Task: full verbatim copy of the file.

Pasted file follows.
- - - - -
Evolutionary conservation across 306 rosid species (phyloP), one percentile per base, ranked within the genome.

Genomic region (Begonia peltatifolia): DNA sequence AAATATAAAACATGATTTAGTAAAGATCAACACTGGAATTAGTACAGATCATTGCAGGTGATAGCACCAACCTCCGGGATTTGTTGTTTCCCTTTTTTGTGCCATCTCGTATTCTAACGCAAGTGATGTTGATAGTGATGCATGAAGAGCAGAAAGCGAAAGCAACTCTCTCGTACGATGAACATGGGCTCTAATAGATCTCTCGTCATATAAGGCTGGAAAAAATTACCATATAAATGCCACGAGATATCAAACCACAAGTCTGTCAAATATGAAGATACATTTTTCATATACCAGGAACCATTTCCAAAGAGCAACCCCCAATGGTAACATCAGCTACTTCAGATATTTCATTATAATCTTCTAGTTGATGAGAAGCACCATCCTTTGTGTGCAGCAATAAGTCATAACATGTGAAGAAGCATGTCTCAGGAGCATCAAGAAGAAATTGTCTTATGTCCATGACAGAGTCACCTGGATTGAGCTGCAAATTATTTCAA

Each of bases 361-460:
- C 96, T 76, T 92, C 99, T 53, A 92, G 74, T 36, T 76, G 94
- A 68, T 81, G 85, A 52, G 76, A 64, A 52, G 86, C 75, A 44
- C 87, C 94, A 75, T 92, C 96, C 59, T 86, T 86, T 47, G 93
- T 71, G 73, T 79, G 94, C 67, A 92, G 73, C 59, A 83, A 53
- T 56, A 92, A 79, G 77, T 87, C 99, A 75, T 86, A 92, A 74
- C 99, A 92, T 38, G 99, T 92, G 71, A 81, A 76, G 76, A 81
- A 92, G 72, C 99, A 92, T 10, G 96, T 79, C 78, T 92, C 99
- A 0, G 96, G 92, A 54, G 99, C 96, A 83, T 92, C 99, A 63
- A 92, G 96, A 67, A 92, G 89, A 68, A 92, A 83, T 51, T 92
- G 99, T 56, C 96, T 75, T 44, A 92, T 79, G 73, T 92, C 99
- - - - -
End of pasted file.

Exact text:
Evolutionary conservation across 306 rosid species (phyloP), one percentile per base, ranked within the genome.

Genomic region (Begonia peltatifolia): DNA sequence AAATATAAAACATGATTTAGTAAAGATCAACACTGGAATTAGTACAGATCATTGCAGGTGATAGCACCAACCTCCGGGATTTGTTGTTTCCCTTTTTTGTGCCATCTCGTATTCTAACGCAAGTGATGTTGATAGTGATGCATGAAGAGCAGAAAGCGAAAGCAACTCTCTCGTACGATGAACATGGGCTCTAATAGATCTCTCGTCATATAAGGCTGGAAAAAATTACCATATAAATGCCACGAGATATCAAACCACAAGTCTGTCAAATATGAAGATACATTTTTCATATACCAGGAACCATTTCCAAAGAGCAACCCCCAATGGTAACATCAGCTACTTCAGATATTTCATTATAATCTTCTAGTTGATGAGAAGCACCATCCTTTGTGTGCAGCAATAAGTCATAACATGTGAAGAAGCATGTCTCAGGAGCATCAAGAAGAAATTGTCTTATGTCCATGACAGAGTCACCTGGATTGAGCTGCAAATTATTTCAA

Each of bases 361-460:
- C 96, T 76, T 92, C 99, T 53, A 92, G 74, T 36, T 76, G 94
- A 68, T 81, G 85, A 52, G 76, A 64, A 52, G 86, C 75, A 44
- C 87, C 94, A 75, T 92, C 96, C 59, T 86, T 86, T 47, G 93
- T 71, G 73, T 79, G 94, C 67, A 92, G 73, C 59, A 83, A 53
- T 56, A 92, A 79, G 77, T 87, C 99, A 75, T 86, A 92, A 74
- C 99, A 92, T 38, G 99, T 92, G 71, A 81, A 76, G 76, A 81
- A 92, G 72, C 99, A 92, T 10, G 96, T 79, C 78, T 92, C 99
- A 0, G 96, G 92, A 54, G 99, C 96, A 83, T 92, C 99, A 63
- A 92, G 96, A 67, A 92, G 89, A 68, A 92, A 83, T 51, T 92
- G 99, T 56, C 96, T 75, T 44, A 92, T 79, G 73, T 92, C 99